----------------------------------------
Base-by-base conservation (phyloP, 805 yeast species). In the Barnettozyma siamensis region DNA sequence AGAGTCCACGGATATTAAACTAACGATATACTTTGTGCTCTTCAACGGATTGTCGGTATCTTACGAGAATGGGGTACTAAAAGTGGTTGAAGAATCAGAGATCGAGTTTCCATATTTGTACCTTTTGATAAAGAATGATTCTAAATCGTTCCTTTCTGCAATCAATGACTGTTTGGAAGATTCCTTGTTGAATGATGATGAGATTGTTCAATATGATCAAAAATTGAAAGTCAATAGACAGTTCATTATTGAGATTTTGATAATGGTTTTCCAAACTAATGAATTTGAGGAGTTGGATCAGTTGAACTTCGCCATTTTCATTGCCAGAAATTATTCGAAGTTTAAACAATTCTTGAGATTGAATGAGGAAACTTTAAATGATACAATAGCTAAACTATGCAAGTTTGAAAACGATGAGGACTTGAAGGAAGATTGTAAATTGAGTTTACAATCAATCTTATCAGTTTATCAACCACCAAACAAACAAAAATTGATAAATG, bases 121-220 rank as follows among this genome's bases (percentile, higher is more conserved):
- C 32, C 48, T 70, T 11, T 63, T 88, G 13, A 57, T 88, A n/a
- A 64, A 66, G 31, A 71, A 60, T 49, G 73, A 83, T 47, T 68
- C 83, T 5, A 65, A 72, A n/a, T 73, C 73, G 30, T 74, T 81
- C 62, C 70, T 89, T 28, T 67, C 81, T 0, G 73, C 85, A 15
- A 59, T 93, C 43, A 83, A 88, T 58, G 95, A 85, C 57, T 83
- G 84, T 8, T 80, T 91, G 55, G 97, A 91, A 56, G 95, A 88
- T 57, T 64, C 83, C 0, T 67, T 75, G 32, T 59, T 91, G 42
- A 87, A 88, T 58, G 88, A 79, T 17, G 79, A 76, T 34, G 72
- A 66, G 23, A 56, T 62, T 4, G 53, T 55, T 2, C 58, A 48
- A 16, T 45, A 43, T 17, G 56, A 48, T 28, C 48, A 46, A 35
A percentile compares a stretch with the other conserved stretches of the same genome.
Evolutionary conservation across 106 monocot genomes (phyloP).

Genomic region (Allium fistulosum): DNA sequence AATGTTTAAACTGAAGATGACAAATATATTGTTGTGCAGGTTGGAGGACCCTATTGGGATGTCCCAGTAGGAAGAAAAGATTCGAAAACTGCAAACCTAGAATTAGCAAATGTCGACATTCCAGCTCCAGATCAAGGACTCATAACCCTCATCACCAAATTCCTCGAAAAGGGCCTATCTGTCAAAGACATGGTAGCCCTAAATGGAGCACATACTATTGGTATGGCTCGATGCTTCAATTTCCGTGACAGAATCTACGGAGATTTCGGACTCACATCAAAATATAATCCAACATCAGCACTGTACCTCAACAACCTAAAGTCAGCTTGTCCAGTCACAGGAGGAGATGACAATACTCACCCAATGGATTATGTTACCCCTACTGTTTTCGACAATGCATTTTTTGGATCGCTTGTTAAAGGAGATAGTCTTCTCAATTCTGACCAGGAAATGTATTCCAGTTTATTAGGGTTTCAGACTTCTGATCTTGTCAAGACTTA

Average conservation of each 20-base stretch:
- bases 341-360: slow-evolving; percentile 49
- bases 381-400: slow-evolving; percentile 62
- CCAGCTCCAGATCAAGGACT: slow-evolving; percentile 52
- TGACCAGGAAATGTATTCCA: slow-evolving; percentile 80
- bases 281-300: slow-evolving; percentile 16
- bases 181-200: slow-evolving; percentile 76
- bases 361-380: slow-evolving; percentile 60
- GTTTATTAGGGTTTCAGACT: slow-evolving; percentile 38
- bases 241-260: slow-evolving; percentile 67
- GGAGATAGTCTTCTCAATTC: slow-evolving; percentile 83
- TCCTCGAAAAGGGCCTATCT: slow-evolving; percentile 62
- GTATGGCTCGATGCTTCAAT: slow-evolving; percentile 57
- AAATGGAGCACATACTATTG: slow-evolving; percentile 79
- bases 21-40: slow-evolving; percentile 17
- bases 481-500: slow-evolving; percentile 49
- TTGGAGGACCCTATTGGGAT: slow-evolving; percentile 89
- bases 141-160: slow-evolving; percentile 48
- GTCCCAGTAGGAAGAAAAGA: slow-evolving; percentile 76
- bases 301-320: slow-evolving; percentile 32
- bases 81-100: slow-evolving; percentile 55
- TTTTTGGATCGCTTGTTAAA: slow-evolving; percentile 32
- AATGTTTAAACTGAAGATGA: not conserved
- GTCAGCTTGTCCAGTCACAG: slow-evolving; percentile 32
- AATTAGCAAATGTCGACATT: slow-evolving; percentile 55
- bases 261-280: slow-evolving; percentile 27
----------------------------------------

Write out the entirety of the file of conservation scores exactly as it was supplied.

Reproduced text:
Base-by-base conservation (phyloP, 805 yeast species). In the Barnettozyma siamensis region DNA sequence AGAGTCCACGGATATTAAACTAACGATATACTTTGTGCTCTTCAACGGATTGTCGGTATCTTACGAGAATGGGGTACTAAAAGTGGTTGAAGAATCAGAGATCGAGTTTCCATATTTGTACCTTTTGATAAAGAATGATTCTAAATCGTTCCTTTCTGCAATCAATGACTGTTTGGAAGATTCCTTGTTGAATGATGATGAGATTGTTCAATATGATCAAAAATTGAAAGTCAATAGACAGTTCATTATTGAGATTTTGATAATGGTTTTCCAAACTAATGAATTTGAGGAGTTGGATCAGTTGAACTTCGCCATTTTCATTGCCAGAAATTATTCGAAGTTTAAACAATTCTTGAGATTGAATGAGGAAACTTTAAATGATACAATAGCTAAACTATGCAAGTTTGAAAACGATGAGGACTTGAAGGAAGATTGTAAATTGAGTTTACAATCAATCTTATCAGTTTATCAACCACCAAACAAACAAAAATTGATAAATG, bases 121-220 rank as follows among this genome's bases (percentile, higher is more conserved):
- C 32, C 48, T 70, T 11, T 63, T 88, G 13, A 57, T 88, A n/a
- A 64, A 66, G 31, A 71, A 60, T 49, G 73, A 83, T 47, T 68
- C 83, T 5, A 65, A 72, A n/a, T 73, C 73, G 30, T 74, T 81
- C 62, C 70, T 89, T 28, T 67, C 81, T 0, G 73, C 85, A 15
- A 59, T 93, C 43, A 83, A 88, T 58, G 95, A 85, C 57, T 83
- G 84, T 8, T 80, T 91, G 55, G 97, A 91, A 56, G 95, A 88
- T 57, T 64, C 83, C 0, T 67, T 75, G 32, T 59, T 91, G 42
- A 87, A 88, T 58, G 88, A 79, T 17, G 79, A 76, T 34, G 72
- A 66, G 23, A 56, T 62, T 4, G 53, T 55, T 2, C 58, A 48
- A 16, T 45, A 43, T 17, G 56, A 48, T 28, C 48, A 46, A 35
A percentile compares a stretch with the other conserved stretches of the same genome.
Evolutionary conservation across 106 monocot genomes (phyloP).

Genomic region (Allium fistulosum): DNA sequence AATGTTTAAACTGAAGATGACAAATATATTGTTGTGCAGGTTGGAGGACCCTATTGGGATGTCCCAGTAGGAAGAAAAGATTCGAAAACTGCAAACCTAGAATTAGCAAATGTCGACATTCCAGCTCCAGATCAAGGACTCATAACCCTCATCACCAAATTCCTCGAAAAGGGCCTATCTGTCAAAGACATGGTAGCCCTAAATGGAGCACATACTATTGGTATGGCTCGATGCTTCAATTTCCGTGACAGAATCTACGGAGATTTCGGACTCACATCAAAATATAATCCAACATCAGCACTGTACCTCAACAACCTAAAGTCAGCTTGTCCAGTCACAGGAGGAGATGACAATACTCACCCAATGGATTATGTTACCCCTACTGTTTTCGACAATGCATTTTTTGGATCGCTTGTTAAAGGAGATAGTCTTCTCAATTCTGACCAGGAAATGTATTCCAGTTTATTAGGGTTTCAGACTTCTGATCTTGTCAAGACTTA

Average conservation of each 20-base stretch:
- bases 341-360: slow-evolving; percentile 49
- bases 381-400: slow-evolving; percentile 62
- CCAGCTCCAGATCAAGGACT: slow-evolving; percentile 52
- TGACCAGGAAATGTATTCCA: slow-evolving; percentile 80
- bases 281-300: slow-evolving; percentile 16
- bases 181-200: slow-evolving; percentile 76
- bases 361-380: slow-evolving; percentile 60
- GTTTATTAGGGTTTCAGACT: slow-evolving; percentile 38
- bases 241-260: slow-evolving; percentile 67
- GGAGATAGTCTTCTCAATTC: slow-evolving; percentile 83
- TCCTCGAAAAGGGCCTATCT: slow-evolving; percentile 62
- GTATGGCTCGATGCTTCAAT: slow-evolving; percentile 57
- AAATGGAGCACATACTATTG: slow-evolving; percentile 79
- bases 21-40: slow-evolving; percentile 17
- bases 481-500: slow-evolving; percentile 49
- TTGGAGGACCCTATTGGGAT: slow-evolving; percentile 89
- bases 141-160: slow-evolving; percentile 48
- GTCCCAGTAGGAAGAAAAGA: slow-evolving; percentile 76
- bases 301-320: slow-evolving; percentile 32
- bases 81-100: slow-evolving; percentile 55
- TTTTTGGATCGCTTGTTAAA: slow-evolving; percentile 32
- AATGTTTAAACTGAAGATGA: not conserved
- GTCAGCTTGTCCAGTCACAG: slow-evolving; percentile 32
- AATTAGCAAATGTCGACATT: slow-evolving; percentile 55
- bases 261-280: slow-evolving; percentile 27